McDonough v. Toles, Case No. 19-CV-2238 (PJS/TNL)

CourtUnited States District Courts. 8th Circuit. United States District Court of Minnesota
Writing for the CourtPatrick J. Schiltz, United States District Judge
Citation476 F.Supp.3d 882
Parties Lucas MCDONOUGH, Plaintiff, v. Clifton TOLES; City of Minneapolis; Fossland-Olson, Inc., d/b/a The 1029 Bar, Defendants
Docket NumberCase No. 19-CV-2238 (PJS/TNL)
Decision Date04 August 2020

476 F.Supp.3d 882

Lucas MCDONOUGH, Plaintiff,
Clifton TOLES; City of Minneapolis; Fossland-Olson, Inc., d/b/a The 1029 Bar, Defendants,

Case No. 19-CV-2238 (PJS/TNL)

United States District Court, D. Minnesota.

Signed August 4, 2020

476 F.Supp.3d 885

Michael Stinson, Edward B. Magarian, and Ian Blodger, DORSEY & WHITNEY LLP, for plaintiff.

M. Gregory Simpson, Leatha G. Wolter, and Blake P. DeRosier, MEAGHER & GEER, P.L.L.P.; Daniel J. Singel and Jessica A. Zeletes, McCOLLUM, CROWLEY, MOSCHET, MILLER & LAAK, LTD., for defendant Clifton Toles.

Sara J. Lathrop, Sarah C.S. McLaren, and Tracey N. Fussy, MINNEAPOLIS CITY ATTORNEY'S OFFICE, for defendant City of Minneapolis.

James C. Kovacs and Steven E. Tomsche, TOMSCHE, SONNESYN & TOMSCHE, P.A., for defendant Fossland-Olson, Inc., d/b/a The 1029 Bar.


Patrick J. Schiltz, United States District Judge

Plaintiff Lucas McDonough was severely injured when defendant Clifton Toles, an

476 F.Supp.3d 886

off-duty Minneapolis police officer, put him in a chokehold, dragged him outside a bar, and punched him in the face. McDonough brings this action against defendants Toles, the City of Minneapolis ("the City"), and Fossland-Olson, Inc., d/b/a The 1029 Bar ("the Bar"), asserting claims under 42 U.S.C. § 1983 and state law.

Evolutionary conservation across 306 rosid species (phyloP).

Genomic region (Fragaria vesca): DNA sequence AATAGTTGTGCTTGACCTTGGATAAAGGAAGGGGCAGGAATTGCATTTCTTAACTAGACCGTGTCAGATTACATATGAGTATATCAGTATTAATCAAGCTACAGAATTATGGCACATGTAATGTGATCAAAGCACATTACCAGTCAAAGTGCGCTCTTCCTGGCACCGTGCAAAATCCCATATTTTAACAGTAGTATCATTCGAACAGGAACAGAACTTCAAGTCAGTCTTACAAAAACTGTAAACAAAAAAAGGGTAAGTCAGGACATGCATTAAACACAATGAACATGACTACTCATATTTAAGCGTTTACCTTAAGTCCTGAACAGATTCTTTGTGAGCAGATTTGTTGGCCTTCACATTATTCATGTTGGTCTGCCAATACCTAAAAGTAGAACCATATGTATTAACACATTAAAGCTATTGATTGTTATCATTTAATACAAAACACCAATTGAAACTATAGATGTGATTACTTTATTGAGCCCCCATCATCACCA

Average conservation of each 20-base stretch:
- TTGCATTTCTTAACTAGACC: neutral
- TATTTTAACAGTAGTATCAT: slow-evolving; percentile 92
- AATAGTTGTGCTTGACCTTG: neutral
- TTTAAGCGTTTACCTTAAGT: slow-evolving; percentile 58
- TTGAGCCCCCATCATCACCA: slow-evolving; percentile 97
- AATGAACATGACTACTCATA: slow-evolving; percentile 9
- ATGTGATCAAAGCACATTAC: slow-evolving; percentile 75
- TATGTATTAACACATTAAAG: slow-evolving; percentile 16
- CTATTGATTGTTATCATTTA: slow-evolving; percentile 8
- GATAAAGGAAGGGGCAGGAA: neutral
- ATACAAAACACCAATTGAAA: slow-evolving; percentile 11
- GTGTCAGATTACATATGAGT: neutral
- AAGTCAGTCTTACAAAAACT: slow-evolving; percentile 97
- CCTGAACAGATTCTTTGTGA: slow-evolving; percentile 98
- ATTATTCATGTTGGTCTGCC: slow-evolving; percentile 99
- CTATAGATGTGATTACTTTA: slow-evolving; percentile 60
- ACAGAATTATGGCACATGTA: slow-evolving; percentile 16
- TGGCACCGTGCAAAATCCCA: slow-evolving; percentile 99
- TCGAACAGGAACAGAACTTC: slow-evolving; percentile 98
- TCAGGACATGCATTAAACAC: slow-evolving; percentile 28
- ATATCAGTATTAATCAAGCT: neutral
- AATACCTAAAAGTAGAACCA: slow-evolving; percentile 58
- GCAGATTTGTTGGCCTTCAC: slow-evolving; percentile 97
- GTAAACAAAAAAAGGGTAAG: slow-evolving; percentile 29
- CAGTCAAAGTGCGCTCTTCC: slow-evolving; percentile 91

This matter is before the Court on defendants’ motions to dismiss. For the reasons that follow, the Court denies Toles's motion, grants in part and denies in part the City's motion, and grants the Bar's motion.


On December 23, 2017, McDonough and some of his friends went out for the evening, eventually arriving at the Bar in Northeast Minneapolis. Compl. ¶¶ 7, 14. Toles, who was off duty, was also at the Bar that evening, consuming alcohol and socializing with employees and patrons. Compl. ¶¶ 19-21, 74. Toles was a regular who often volunteered to help the Bar's security personnel when there were "problems at the bar." Compl. ¶ 86.

Just before bar close, McDonough was waiting for his friends and chatting with two women he had just met, "W1" and "W2." Compl. ¶ 15. A third woman, "W3," joined the group; McDonough had likewise never met her before. Compl. ¶¶ 17, 70. Earlier that evening, Toles had met and exchanged numbers with W3, and the two had spoken intermittently throughout the evening. Compl. ¶¶ 19-20.

About the time that W3 joined the group, Toles also approached. Compl. ¶ 22. McDonough attempted to include Toles in the group's conversation. Compl. ¶ 23. Toles accused McDonough of being disrespectful. Compl. ¶ 24. Before McDonough could respond, Toles announced himself as a Minneapolis police officer and put McDonough in a chokehold. Compl. ¶ 25. In later interviews, the three women in the group all indicated that McDonough had not been disrespectful and that Toles's aggression was unprovoked. Compl. ¶¶ 56-61, 64, 68-69.